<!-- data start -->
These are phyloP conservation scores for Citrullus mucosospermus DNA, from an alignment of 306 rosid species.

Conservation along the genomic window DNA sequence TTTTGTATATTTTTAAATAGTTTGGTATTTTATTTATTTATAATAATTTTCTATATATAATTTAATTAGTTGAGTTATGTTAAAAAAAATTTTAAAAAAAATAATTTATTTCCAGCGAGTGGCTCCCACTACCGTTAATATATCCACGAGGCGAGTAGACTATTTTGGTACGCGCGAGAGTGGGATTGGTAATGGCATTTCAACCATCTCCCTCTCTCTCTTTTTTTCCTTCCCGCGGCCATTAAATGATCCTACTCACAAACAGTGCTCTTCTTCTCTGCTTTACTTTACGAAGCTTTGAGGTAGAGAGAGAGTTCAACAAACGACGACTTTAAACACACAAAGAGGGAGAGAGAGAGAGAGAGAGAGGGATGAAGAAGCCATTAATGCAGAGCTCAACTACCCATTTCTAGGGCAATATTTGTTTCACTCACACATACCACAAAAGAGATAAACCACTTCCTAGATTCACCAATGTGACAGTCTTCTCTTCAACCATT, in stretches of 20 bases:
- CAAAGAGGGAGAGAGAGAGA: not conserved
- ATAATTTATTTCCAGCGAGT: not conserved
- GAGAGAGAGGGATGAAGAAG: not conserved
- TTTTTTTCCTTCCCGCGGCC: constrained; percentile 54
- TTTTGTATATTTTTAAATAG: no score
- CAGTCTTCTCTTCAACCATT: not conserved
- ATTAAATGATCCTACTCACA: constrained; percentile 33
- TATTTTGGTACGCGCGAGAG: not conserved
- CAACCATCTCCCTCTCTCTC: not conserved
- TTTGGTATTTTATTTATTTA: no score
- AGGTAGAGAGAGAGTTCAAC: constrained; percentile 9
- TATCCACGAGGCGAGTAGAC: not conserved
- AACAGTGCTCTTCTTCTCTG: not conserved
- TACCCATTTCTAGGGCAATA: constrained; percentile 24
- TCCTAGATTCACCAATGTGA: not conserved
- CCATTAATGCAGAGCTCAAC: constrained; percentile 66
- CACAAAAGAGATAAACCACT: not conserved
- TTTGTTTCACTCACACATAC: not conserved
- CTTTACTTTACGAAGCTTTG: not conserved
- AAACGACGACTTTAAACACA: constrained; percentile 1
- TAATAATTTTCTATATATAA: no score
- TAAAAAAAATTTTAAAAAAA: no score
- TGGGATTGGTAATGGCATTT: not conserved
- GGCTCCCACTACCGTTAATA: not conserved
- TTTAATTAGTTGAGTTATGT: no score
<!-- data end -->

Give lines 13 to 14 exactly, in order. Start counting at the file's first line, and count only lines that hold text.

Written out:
- AGGTAGAGAGAGAGTTCAAC: constrained; percentile 9
- TATCCACGAGGCGAGTAGAC: not conserved